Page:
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  • Writer's pictureJesse Ledbetter

Redlining Richmond - Trying to reverse 250 years of racism is hard.

This is a part of the series "Redlining Richmond" posted here over the last year. After the Civil War localities in the North and South engaged in published and public racism to keep descendants of enslaved Africans and other minorities impoverished. This. is. a. well-documented. and. studied. fact.

Various areas have attempted to correct for this in different ways. The City of Richmond's effort to increase home values in Church Hill, a historically redlined area, while "successful"precipitously also shows the difficulty of correcting this national sin.

In Church Hill, Richmond offered large tax incentives (tax rate locks) for those who would improve their homes. In the late 1990's this area was predominantly minority. This area which had suffered under 100 years of discrimination had lower incomes, lower access to quality education and higher crime rates as a result (as has been seen nationwide to be the predominant causal link). So what happens when a municipality offers people without money low taxes if they spend money to improve their homes?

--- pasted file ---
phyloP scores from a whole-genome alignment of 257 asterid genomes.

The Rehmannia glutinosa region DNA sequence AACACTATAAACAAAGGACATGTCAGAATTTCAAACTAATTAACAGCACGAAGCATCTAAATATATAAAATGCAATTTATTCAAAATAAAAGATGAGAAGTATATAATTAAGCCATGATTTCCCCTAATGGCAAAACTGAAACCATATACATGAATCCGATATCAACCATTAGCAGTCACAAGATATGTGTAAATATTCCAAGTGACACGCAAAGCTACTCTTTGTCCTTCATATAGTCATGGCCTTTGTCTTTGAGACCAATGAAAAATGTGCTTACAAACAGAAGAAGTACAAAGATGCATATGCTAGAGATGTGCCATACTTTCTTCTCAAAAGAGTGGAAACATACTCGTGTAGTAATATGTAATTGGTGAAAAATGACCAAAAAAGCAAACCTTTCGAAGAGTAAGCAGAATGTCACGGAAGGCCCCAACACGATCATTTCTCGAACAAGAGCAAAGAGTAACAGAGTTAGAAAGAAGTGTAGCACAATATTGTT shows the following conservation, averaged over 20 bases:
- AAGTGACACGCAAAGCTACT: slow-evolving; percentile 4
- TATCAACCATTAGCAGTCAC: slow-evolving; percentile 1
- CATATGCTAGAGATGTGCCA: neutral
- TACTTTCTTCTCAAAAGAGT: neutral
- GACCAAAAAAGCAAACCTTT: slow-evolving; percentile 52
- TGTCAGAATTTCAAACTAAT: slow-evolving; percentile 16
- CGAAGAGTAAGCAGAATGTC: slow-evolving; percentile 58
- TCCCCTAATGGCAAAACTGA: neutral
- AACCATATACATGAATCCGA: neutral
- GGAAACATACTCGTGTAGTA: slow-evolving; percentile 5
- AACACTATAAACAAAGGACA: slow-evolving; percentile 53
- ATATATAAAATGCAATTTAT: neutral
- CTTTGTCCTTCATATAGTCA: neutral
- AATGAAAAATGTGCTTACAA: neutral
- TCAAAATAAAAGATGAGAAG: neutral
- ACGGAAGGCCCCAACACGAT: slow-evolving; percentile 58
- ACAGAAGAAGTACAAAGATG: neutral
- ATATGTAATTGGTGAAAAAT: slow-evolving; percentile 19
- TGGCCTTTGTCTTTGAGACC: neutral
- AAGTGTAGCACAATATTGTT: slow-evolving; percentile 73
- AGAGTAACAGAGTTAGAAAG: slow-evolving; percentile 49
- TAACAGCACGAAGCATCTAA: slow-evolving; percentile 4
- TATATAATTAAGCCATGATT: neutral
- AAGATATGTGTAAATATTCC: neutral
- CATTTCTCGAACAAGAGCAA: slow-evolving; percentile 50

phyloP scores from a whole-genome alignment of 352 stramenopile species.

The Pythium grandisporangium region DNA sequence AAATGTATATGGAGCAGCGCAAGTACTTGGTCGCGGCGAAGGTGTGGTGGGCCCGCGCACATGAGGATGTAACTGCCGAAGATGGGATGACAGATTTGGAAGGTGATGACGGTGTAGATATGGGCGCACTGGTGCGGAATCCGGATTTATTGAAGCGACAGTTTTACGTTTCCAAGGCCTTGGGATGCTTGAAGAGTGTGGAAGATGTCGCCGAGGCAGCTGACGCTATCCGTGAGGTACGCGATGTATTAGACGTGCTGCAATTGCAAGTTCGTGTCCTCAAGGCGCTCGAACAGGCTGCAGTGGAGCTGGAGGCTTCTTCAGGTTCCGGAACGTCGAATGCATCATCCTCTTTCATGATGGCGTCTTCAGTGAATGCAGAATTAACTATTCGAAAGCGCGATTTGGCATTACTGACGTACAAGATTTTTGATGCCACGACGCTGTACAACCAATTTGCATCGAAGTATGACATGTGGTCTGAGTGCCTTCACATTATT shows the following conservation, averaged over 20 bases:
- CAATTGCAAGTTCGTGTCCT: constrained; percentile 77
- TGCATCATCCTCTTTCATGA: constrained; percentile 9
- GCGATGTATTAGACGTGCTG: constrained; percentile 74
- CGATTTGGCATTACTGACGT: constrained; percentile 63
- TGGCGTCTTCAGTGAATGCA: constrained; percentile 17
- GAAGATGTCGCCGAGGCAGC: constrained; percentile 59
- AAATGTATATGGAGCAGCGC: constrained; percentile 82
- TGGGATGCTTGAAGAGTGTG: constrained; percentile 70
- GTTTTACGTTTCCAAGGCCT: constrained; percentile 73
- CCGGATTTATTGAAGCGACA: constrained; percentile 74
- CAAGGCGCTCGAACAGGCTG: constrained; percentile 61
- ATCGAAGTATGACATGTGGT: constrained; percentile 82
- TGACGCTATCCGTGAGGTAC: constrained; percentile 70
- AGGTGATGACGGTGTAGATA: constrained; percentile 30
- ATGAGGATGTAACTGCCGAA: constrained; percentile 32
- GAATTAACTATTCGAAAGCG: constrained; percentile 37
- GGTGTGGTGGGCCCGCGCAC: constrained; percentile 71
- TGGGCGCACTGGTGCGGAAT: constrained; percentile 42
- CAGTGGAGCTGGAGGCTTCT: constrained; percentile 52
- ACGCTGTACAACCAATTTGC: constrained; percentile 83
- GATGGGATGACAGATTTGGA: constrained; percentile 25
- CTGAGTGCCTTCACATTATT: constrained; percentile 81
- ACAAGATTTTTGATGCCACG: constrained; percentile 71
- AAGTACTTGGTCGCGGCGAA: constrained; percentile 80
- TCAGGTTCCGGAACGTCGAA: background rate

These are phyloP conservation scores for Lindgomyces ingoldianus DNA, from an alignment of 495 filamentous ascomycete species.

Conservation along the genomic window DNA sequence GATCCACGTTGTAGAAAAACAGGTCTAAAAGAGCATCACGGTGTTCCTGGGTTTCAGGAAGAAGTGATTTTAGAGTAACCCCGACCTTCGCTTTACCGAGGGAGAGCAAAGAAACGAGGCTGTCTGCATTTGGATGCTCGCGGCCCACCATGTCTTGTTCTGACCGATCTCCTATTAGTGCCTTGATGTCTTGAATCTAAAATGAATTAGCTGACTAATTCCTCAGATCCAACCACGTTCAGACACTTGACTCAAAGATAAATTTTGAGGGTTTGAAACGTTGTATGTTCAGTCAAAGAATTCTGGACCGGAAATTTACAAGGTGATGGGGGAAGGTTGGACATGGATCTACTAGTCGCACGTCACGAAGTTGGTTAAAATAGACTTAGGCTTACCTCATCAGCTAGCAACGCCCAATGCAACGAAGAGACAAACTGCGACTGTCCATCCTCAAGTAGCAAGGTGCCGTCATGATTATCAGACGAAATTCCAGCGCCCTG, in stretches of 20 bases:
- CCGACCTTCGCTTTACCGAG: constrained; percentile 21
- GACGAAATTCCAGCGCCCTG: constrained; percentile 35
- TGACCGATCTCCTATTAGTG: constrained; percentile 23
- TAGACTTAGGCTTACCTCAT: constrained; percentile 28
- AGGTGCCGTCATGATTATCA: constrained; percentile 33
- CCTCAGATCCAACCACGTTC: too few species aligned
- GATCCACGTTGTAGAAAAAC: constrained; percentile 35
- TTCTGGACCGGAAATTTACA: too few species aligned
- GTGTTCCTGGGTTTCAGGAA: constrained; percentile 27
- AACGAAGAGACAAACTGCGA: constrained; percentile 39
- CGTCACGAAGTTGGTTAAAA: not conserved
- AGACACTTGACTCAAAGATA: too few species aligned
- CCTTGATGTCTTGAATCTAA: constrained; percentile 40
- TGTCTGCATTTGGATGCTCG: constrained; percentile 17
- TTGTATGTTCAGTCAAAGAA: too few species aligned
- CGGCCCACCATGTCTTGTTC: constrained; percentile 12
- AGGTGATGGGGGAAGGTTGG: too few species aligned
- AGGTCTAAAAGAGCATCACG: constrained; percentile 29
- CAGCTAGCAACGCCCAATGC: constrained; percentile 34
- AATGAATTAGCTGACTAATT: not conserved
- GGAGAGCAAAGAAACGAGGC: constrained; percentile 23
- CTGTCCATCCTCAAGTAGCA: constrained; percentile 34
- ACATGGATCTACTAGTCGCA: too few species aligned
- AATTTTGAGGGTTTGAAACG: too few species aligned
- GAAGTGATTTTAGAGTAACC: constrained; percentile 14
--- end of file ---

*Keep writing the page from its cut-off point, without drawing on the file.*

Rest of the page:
That's right, there is no disposable income to spend to take advantage of the new incentive. So, people with money from outside of the community see the incentive as a positive selling point and choose to invest, by purchasing these homes at a small new premium. These homes are then renovated above the old median home value that the market could afford, drawing buyers who are not from this area who can afford the new price level.

But it gets worse. Those who chose not to sell watch their assessment begin to rise with the neighborhood (because they couldn't lock in the low tax level) and now begin to be priced out of the market based on taxes, being forced to sell... to the people with money.

Wash. Rinse. Repeat. For 20 years.

What do we see now? According to a VCU study in 2016 the population of African Americans in the area has dropped precipitously. Did this policy accomplish a positive impact on those affected by 250 years of racism?

No. It transferred wealth to caucasians far more than it reversed the trend of wealth theft in Richmond Virginia. Its important to note this failure as America continues to attempt to pay for her past and current racial sins.

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